leaving the Providence paper to take more prestigious jobs and that the
outflow was normal.
That view ignores
the labor troubles and other morale problems that have played a role in
an exodus that troubles readers and former journalists, Chivers said.
Chivers' letter is
Robert W. Decherd
Chairman, Belo Corp.
Dear Mr. Decherd:
I am a former
staff writer at The Providence Journal, having left Rhode Island
It has come
to my attention that you have downplayed the recent resignations
of many of The Providence Journal's journalists, suggesting that
many of us left merely for jobs at more prominent papers, that the
rate of turnover in Providence is normal and that poor relations
between the Providence Newspaper Guild and the Belo Corporation
have not been a factor in hastening journalists for the door. It
is for this reason that I write you now.
Let me say
that my experience in Providence was overwhelmingly a good one.
In the four years or so I worked there I received exciting assignments
and excellent editing. I felt I was a part of a rich, lively newspaper
that occupied a central place in Rhode Island's culture.
And yet, for
all my good shifts and many satisfactions, I could not help but
notice that The Journal was prone to assuming a counterproductive
attitude toward its staff. Some signs were unmistakable. There were
unnecessary fights over employee expenses, parking and automobile
allowances. Other signs were less obvious but insidious, including
a dependence on irregular employees and interns who were neither
coached nor rewarded on a scale commensurate with their contributions.
Together these signs suggested to me that an element of the company's
management had come to think that the paper's journalists - the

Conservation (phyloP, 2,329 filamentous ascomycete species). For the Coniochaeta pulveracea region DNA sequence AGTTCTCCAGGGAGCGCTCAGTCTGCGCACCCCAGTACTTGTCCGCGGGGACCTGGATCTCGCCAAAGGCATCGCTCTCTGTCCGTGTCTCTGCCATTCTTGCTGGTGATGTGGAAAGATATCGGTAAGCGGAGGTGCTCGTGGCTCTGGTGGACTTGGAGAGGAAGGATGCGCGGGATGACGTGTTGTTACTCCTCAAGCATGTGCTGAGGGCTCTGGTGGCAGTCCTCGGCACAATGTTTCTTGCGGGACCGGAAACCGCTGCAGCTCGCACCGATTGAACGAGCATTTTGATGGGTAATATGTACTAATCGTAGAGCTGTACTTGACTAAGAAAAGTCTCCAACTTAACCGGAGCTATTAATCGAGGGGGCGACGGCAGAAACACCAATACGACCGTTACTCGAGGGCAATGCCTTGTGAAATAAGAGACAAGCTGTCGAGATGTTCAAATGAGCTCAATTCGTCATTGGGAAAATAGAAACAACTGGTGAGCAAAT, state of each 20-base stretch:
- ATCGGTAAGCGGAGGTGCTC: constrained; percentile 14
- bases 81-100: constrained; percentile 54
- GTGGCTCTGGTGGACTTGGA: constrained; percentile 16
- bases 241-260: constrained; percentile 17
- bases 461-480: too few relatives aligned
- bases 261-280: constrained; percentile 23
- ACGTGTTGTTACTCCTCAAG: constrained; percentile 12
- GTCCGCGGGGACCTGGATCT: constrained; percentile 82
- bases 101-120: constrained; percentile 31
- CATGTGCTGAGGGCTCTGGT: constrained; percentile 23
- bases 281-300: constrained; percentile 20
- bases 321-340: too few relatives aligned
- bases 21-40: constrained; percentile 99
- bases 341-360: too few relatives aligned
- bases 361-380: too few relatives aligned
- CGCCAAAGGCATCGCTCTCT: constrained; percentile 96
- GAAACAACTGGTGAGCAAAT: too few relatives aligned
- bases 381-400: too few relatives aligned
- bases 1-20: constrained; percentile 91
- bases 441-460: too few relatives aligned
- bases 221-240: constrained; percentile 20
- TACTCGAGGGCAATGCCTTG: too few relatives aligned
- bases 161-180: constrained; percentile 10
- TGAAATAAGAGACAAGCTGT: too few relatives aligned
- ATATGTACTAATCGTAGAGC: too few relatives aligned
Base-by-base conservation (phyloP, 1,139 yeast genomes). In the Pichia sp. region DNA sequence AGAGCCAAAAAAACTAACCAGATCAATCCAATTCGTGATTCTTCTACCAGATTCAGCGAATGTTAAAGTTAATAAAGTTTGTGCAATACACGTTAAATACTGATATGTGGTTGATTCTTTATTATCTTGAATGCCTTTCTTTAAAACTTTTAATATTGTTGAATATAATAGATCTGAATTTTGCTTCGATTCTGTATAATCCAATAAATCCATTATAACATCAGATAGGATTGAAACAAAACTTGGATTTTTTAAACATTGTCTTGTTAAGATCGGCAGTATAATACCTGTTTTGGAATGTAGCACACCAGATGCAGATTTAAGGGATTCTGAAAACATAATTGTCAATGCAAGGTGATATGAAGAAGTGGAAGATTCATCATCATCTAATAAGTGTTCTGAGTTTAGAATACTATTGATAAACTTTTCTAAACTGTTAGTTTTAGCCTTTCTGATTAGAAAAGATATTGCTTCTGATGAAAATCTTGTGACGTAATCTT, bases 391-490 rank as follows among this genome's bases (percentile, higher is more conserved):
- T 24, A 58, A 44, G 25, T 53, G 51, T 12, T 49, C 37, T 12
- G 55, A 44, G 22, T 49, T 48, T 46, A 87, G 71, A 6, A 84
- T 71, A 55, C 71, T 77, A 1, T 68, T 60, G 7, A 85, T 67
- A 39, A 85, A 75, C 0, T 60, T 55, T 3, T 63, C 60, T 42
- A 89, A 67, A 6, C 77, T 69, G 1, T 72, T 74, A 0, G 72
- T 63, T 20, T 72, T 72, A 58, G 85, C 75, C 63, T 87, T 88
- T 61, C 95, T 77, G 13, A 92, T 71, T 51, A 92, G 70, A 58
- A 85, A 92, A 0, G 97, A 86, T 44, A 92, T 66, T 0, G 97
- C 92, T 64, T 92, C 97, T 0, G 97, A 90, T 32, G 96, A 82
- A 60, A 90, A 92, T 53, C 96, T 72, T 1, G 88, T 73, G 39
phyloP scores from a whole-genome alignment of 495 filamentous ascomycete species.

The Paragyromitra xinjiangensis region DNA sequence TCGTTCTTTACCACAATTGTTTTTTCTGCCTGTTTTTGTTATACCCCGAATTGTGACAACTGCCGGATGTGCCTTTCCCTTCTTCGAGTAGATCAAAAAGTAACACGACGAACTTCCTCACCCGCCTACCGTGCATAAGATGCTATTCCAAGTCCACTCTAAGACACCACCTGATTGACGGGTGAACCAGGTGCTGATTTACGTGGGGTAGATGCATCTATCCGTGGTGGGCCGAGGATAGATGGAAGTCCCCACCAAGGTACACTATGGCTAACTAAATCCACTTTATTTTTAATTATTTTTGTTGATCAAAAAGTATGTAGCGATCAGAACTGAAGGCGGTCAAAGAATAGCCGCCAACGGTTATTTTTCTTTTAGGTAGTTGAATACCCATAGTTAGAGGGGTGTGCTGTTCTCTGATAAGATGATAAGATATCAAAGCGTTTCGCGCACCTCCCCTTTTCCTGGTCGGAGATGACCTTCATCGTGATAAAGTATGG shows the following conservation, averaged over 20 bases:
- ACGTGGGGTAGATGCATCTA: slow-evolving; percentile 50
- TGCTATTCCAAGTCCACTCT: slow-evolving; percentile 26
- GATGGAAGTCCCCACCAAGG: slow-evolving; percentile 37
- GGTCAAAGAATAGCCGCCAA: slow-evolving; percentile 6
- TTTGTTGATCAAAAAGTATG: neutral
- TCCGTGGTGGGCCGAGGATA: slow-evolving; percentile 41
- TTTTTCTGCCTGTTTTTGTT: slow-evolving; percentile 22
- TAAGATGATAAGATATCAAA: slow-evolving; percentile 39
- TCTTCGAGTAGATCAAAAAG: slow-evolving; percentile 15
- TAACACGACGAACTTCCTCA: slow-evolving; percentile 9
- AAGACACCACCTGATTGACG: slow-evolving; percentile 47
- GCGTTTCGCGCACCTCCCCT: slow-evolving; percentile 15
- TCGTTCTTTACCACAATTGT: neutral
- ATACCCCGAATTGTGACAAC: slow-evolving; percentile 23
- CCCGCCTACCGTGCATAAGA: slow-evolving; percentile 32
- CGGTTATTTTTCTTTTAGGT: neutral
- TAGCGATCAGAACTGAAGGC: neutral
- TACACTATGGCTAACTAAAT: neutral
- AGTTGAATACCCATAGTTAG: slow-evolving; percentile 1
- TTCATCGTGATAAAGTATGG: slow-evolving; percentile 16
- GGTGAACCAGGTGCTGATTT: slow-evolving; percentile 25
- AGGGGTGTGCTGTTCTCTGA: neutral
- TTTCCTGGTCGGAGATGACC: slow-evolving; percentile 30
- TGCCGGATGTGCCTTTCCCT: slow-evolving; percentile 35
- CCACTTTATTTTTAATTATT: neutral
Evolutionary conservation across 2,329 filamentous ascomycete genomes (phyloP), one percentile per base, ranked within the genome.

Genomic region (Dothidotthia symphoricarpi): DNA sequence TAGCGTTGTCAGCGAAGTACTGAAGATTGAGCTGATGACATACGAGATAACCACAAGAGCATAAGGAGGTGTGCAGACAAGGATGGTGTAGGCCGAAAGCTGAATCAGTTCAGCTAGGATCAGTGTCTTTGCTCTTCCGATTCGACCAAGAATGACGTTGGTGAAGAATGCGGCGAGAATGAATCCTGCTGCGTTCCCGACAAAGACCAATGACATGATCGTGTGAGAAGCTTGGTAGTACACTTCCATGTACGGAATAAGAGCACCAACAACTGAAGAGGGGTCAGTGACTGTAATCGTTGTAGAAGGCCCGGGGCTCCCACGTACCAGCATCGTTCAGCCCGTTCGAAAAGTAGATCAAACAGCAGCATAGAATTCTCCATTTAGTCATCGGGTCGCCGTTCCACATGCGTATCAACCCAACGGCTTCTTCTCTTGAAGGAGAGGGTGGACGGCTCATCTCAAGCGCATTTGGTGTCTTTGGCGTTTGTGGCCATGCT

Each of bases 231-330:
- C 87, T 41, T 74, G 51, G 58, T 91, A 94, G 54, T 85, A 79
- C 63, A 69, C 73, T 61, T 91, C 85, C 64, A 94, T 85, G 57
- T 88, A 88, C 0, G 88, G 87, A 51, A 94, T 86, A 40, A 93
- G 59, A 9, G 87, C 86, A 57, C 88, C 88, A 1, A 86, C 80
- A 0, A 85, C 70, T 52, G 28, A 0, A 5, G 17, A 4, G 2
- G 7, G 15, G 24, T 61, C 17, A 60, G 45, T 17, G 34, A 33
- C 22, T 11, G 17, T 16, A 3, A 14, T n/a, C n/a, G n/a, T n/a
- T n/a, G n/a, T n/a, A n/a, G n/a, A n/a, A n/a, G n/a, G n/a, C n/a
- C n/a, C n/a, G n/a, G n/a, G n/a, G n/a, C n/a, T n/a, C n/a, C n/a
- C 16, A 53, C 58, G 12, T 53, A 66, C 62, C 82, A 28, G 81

people whose hard work and trusted sources lent The Journal its
greatest asset, its credibility - could be taken for granted.
To those of
us who worked the contentious beats, logging tens of extra hours
each week for which we usually were not compensated, and paying
down debt and planning or raising families on humble salaries, this
posture was deeply disappointing.
backdrop Belo chose to be intractable in contract negotiations.
Perhaps, as you have said, the rate of attrition during the years
of negotiations is not significantly different from that of other
periods. Having not seen the personnel data, I know better than
to pretend to know. But I also know better than to reject outright
the strong indications of poor morale that followed the company's
stance in negotiations. There can be little doubt, all these months
and farewells later, that the recent climate has accelerated the
resignations of many of the newsroom's journalists, and warned off
potential applicants as well.
I can speak
to my own experience, which I believe is typical of a class. I chose
to apply to a more prominent newspaper not just because I sought
other opportunities, but also because I took the measure of The
Providence Journal and saw worrisome signs of short-sightedness.
And like many of the paper's readers and alumni, I have come to
fear that the current exodus, as it has been called, undermines
the spirit of a remarkable place.
I remain grateful
to The Providence Journal and its news editors, many of whom nurtured
my career and became my friends. I am proud to have worked there.
These thoughts only intensify my sadness that, under Belo's current
stance, Rhode Island's newspaper of record risks becoming a company
around which young journalists would not consider building a life.
I hope that
this letter can inform your understanding of the Providence labor
dispute in a constructive way, and that Belo can restore the high
spirits and sense of mutual respect that Rhode Island's most important
news outlet deserves.
C. J. Chivers
Copyright © 2000 The Providence
TNG/CWA Local 31041
270 Westmister St., Providence, Rhode Island 02903